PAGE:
The word ‘siren’ carries multiple meanings. It is an alarm: a loud prolonged sound signifying danger, a warning to all within earshot that something is amiss. Greek mythology depicts sirens as hybrid bird-woman creatures whose enchanting song lured unwary sailors to their deaths. At some point the lore of sirens merged with legends of Nereids or sea nymphs, giving rise to accounts of mermaids recorded in sailor’s logs for centuries. The term siren is also applied to another seemingly mythical creature that has historically been mistaken for the fabled mermaid – the dugong. A family of marine mammals belonging to the order of Sirenia, dugongs are more closely related to elephants than aquatic mammals such as dolphins or whales. Gentle beings, vulnerable to environmental change and the loss of their habitat, they are almost comical in appearance. Despite a body the shape of a large, pale jellybean with fins and the head of a cow, the dugong improbably possess a sentient grace and familiarity of expression that carries echoes of humanity.
In How to raise a siren, 2016, multi-disciplinary artist Todd Fuller gives consideration to different interpretations of the term siren, while also using the dugong as a means to explore themes of conservation, innocence, naivety, imagination and love. The hand-drawn animation, set to a soundtrack of ocean waves, opens on a monochromatic coastal landscape tinted with a palette of blues that range from inky purple through to vibrant turquoise, occasionally balanced by warm gold tones that colour the sands of Sydney’s Bondi Beach. A vintage shark alarm indicates that there may be some kind of danger present, a notion soon compounded by the appearance of ominous shapes on the horizon – dark, threatening ships that cast lawnmowers into the pristine water.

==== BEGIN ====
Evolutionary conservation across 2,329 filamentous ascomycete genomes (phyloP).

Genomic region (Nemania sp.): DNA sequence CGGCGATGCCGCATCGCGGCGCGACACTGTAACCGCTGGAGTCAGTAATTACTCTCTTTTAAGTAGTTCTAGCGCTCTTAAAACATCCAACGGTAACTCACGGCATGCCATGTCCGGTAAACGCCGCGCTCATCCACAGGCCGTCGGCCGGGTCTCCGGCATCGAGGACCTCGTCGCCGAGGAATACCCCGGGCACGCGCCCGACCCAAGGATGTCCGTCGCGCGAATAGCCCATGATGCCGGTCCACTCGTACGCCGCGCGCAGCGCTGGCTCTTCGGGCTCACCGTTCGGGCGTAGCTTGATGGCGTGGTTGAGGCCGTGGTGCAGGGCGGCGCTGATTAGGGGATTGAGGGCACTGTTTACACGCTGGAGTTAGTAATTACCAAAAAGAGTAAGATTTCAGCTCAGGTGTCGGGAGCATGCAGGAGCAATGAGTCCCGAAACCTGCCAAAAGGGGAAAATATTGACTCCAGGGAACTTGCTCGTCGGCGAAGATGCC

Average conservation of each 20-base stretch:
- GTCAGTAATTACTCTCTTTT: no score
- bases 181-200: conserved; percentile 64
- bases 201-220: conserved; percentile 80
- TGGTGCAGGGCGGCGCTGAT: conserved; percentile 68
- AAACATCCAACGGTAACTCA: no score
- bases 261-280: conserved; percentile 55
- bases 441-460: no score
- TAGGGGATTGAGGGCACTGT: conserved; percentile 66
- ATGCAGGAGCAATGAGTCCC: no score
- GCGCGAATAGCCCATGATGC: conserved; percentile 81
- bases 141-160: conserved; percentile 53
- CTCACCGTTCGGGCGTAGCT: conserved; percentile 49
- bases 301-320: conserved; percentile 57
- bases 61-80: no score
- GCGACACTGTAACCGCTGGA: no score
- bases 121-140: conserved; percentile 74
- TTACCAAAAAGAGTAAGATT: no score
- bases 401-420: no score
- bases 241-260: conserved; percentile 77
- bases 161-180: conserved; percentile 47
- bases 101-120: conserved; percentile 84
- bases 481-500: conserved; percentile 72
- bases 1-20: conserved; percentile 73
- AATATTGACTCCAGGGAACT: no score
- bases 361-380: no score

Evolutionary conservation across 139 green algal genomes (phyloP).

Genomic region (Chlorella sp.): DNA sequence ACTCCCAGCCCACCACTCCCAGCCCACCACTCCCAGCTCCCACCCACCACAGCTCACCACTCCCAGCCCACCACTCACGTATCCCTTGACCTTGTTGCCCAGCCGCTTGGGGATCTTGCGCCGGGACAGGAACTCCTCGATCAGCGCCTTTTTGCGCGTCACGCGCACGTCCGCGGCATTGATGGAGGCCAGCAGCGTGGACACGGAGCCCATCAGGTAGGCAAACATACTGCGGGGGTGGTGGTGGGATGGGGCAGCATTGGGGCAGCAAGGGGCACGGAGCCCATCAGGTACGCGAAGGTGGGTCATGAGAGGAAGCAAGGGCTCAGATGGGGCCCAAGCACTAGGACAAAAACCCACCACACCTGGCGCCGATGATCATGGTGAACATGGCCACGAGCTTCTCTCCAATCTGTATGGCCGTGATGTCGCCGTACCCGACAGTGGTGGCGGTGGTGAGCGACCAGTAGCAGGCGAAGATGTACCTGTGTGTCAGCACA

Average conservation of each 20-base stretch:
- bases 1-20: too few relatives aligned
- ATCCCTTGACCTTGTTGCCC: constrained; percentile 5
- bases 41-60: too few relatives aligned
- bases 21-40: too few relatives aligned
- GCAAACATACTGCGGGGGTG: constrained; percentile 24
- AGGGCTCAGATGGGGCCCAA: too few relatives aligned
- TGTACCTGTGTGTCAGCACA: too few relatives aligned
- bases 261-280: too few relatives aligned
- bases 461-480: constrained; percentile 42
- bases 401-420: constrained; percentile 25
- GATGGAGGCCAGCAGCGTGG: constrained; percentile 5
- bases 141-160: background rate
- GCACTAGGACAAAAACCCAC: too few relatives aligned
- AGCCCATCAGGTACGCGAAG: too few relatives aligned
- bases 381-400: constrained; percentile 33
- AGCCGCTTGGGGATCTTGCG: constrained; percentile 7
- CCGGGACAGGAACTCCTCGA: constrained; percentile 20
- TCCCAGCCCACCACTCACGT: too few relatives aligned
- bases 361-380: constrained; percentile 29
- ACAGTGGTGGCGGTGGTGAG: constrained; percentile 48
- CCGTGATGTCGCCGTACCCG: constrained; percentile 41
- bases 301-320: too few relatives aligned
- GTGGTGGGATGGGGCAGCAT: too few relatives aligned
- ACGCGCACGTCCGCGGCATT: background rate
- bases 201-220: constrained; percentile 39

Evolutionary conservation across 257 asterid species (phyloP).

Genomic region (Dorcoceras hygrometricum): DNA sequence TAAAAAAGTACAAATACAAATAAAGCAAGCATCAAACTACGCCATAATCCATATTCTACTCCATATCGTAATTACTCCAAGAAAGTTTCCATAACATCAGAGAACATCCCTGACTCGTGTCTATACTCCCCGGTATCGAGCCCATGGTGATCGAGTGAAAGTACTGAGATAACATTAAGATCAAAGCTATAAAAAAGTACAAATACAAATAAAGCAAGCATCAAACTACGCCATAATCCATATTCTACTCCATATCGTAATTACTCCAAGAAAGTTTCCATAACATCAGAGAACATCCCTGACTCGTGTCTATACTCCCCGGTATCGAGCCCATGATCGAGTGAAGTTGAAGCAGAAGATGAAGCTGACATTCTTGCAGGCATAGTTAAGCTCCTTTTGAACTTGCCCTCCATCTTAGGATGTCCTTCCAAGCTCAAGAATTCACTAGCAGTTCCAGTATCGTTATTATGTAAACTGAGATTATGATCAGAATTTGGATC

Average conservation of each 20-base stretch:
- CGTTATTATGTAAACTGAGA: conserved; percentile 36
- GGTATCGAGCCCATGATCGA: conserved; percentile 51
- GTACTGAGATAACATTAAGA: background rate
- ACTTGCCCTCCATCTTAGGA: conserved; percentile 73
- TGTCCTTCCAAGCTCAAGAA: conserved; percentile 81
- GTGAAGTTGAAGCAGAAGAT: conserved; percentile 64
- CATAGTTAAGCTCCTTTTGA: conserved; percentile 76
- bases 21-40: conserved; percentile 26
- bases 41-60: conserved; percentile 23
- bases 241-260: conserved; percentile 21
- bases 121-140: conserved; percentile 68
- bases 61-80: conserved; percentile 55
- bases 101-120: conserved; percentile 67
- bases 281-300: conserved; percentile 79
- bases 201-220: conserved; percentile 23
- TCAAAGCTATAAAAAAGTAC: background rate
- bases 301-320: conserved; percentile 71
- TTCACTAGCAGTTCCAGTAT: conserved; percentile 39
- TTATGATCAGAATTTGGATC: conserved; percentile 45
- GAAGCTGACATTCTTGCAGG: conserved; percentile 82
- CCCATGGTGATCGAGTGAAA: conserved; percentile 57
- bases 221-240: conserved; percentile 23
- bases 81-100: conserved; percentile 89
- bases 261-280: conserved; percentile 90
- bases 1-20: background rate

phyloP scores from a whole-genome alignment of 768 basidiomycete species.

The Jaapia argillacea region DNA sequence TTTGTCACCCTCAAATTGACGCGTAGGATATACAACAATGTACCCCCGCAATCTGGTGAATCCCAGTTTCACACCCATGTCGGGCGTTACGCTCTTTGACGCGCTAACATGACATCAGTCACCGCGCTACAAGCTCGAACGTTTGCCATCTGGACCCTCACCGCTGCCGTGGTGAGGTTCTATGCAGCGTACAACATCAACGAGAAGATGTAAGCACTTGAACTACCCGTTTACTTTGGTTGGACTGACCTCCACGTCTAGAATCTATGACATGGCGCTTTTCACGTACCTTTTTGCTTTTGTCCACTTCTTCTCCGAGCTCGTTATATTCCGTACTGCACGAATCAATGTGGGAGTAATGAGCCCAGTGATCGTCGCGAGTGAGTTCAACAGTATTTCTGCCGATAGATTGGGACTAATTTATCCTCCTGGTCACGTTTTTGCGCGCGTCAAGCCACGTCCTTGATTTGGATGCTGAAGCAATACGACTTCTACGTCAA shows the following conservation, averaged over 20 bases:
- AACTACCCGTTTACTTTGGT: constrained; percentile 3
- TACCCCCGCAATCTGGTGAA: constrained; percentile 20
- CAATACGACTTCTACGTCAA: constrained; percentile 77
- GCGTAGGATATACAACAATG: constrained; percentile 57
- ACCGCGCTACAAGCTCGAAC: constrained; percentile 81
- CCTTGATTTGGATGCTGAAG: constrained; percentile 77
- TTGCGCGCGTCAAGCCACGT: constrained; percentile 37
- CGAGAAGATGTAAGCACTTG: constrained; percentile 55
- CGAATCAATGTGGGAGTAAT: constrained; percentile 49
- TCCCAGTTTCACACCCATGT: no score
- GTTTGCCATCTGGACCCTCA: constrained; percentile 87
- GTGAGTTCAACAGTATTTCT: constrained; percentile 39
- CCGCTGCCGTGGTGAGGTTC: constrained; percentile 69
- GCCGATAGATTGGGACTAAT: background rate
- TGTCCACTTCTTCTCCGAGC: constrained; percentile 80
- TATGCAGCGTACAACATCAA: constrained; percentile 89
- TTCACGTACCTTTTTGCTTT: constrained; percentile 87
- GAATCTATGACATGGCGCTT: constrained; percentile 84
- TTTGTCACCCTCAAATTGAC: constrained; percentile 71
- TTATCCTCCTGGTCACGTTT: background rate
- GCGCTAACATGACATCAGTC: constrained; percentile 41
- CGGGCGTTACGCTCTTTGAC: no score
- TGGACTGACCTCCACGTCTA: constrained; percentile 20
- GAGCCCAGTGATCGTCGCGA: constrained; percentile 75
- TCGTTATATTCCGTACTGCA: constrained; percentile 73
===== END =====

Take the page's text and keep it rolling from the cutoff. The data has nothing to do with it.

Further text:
A sense of nostalgia is palpable, the sound of waves evoking memories of days spent by the sea, hunting for treasures in rock pools at low tide. A child stands on a rock holding a jar, a tiny dugong falls from the sky and is captured, rescued, taken home to be raised and nurtured. The ships return in different guises throughout the video – a menacing presence in a poster on the wall of the child’s room or as toys in the bathtub – infiltrating otherwise familiar scenes of security. A pervasive reminder of the effect we have on the marine environment, but also representative of the way the everyday reality of living can impact creativity and imagination. How to raise a siren isn’t just a narrative about environmental conservation, though the preservation of the natural world is an undeniably important theme. It is also a chronicle about the importance of safeguarding imagination in a world where reality often imposes limitations on our hopes and our dreams.
When the dugong falls from the sky, it is as a manifestation of inspiration and creativity, and a personification of the vulnerability of our aspirations. Despite the ever-present hazards and dangers of the world, the dugong is cared for and protected, swimming happily in fish bowls and bath tubs, growing and flourishing even as the child matures and becomes an adult. Eventually, outgrowing every vessel and receptacle, too large and exuberant to be limited or contained, the dugong is transported back to the ocean, and set free.
Written by Tai Spruyt, August 2016